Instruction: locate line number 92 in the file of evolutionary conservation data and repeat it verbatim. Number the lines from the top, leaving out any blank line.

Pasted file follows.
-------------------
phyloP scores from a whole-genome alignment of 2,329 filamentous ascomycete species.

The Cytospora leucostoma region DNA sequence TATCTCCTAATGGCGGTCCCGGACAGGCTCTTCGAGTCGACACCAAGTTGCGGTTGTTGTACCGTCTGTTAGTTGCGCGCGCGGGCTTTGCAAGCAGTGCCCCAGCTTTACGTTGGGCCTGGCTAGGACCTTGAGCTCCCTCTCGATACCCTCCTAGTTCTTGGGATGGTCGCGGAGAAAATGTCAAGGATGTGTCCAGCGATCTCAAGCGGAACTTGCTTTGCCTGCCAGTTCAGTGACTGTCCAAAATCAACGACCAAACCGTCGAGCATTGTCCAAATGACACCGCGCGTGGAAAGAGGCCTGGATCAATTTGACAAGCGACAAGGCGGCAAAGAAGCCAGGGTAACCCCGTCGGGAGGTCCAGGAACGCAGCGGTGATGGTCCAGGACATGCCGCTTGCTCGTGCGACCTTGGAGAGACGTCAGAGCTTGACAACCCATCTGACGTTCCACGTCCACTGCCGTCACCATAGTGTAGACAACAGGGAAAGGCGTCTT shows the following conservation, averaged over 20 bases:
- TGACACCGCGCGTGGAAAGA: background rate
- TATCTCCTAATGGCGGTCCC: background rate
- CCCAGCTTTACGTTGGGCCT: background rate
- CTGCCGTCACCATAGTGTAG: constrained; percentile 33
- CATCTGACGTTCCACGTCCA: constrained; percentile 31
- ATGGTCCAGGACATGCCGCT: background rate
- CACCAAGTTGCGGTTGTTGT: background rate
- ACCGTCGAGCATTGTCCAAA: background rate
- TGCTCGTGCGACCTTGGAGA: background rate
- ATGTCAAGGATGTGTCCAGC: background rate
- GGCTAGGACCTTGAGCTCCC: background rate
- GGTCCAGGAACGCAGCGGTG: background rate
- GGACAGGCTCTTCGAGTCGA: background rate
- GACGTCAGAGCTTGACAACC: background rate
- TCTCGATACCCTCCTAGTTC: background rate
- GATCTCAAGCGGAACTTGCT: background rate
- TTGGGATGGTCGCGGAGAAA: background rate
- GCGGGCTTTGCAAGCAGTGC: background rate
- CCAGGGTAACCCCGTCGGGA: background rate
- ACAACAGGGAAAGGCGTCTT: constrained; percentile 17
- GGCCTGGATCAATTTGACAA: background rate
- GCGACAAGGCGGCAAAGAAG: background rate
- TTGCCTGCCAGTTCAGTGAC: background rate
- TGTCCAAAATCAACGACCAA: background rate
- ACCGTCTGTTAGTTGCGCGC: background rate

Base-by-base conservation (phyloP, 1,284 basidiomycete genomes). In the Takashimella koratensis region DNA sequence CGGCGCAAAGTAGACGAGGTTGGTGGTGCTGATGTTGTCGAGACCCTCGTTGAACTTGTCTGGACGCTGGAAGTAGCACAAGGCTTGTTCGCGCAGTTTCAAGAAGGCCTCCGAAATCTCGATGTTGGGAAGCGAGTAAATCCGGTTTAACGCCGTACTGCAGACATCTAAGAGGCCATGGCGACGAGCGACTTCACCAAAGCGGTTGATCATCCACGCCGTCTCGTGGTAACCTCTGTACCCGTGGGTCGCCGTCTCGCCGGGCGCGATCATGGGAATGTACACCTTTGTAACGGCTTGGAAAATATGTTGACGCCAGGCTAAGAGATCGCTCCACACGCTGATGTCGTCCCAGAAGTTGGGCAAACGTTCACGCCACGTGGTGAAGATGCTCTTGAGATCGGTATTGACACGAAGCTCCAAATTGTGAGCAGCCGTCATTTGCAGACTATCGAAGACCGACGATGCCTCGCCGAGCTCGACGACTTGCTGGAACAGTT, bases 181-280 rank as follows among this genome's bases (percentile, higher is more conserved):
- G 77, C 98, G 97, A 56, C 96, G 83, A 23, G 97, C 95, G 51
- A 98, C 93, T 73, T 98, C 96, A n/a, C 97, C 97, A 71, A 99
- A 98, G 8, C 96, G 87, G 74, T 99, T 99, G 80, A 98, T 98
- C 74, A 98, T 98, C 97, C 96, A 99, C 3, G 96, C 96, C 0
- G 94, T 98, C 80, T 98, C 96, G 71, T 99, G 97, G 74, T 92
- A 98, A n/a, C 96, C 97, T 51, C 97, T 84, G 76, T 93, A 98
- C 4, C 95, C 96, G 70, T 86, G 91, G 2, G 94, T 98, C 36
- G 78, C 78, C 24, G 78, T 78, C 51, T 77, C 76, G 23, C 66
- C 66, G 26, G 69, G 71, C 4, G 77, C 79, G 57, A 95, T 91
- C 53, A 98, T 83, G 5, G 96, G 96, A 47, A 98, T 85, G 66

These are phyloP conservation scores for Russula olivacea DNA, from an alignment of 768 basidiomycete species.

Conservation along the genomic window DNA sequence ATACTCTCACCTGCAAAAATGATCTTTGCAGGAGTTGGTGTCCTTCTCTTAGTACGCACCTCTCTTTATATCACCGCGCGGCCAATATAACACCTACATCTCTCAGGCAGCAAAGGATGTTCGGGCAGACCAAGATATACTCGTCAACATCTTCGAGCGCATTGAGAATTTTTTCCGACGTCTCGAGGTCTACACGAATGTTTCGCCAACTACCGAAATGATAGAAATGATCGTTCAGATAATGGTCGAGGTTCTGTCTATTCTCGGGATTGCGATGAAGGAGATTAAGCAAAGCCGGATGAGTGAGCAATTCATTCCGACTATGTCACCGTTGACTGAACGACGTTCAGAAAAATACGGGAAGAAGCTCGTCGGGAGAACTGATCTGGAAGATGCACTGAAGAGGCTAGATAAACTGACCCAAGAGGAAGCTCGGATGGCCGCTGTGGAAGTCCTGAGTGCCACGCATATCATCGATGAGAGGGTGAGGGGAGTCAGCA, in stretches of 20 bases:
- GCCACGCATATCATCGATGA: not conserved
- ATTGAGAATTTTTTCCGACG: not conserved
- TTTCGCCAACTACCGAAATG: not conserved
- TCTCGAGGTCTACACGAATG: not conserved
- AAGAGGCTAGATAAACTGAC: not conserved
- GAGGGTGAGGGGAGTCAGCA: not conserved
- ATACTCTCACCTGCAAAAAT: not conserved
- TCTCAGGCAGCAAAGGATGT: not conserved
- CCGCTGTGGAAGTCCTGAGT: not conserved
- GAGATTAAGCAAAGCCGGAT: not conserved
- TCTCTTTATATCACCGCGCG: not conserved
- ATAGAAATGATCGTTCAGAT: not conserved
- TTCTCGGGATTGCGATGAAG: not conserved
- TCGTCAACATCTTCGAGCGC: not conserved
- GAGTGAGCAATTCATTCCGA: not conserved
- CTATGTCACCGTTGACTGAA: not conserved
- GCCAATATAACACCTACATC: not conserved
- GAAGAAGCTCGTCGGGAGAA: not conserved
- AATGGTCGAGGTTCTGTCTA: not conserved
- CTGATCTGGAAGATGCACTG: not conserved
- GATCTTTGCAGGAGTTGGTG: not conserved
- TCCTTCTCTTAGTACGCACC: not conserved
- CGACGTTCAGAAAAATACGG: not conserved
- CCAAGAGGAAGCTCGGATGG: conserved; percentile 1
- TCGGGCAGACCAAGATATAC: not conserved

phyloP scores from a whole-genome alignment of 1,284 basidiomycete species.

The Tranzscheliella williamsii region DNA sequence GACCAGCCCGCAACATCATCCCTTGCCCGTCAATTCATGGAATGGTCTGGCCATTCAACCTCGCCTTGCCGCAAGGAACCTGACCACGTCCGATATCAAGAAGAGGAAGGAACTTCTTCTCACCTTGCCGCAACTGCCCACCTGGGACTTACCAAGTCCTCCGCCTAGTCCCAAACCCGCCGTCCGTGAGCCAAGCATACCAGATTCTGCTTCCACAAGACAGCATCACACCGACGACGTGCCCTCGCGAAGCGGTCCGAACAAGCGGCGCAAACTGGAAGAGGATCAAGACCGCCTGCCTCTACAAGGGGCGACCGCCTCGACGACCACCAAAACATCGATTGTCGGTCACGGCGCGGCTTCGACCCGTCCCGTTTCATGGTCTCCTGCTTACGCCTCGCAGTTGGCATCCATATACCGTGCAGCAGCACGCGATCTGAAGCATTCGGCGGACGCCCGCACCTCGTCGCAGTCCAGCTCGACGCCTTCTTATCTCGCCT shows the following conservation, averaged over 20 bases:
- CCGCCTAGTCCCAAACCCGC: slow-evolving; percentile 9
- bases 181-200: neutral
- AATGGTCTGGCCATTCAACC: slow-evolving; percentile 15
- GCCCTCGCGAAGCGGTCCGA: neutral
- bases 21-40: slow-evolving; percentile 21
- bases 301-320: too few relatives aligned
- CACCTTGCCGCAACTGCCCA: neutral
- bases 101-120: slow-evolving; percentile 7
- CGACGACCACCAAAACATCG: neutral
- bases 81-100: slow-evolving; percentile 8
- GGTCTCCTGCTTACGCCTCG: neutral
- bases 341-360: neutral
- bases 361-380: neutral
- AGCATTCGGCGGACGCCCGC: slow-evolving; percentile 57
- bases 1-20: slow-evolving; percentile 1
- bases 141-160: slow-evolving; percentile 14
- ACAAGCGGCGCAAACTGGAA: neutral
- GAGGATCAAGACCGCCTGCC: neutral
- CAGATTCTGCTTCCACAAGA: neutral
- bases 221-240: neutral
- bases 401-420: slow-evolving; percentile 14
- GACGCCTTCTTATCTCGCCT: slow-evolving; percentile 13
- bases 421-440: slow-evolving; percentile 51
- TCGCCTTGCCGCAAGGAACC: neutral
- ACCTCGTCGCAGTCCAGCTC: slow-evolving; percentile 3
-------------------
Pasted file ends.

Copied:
- ACCTCGTCGCAGTCCAGCTC: slow-evolving; percentile 3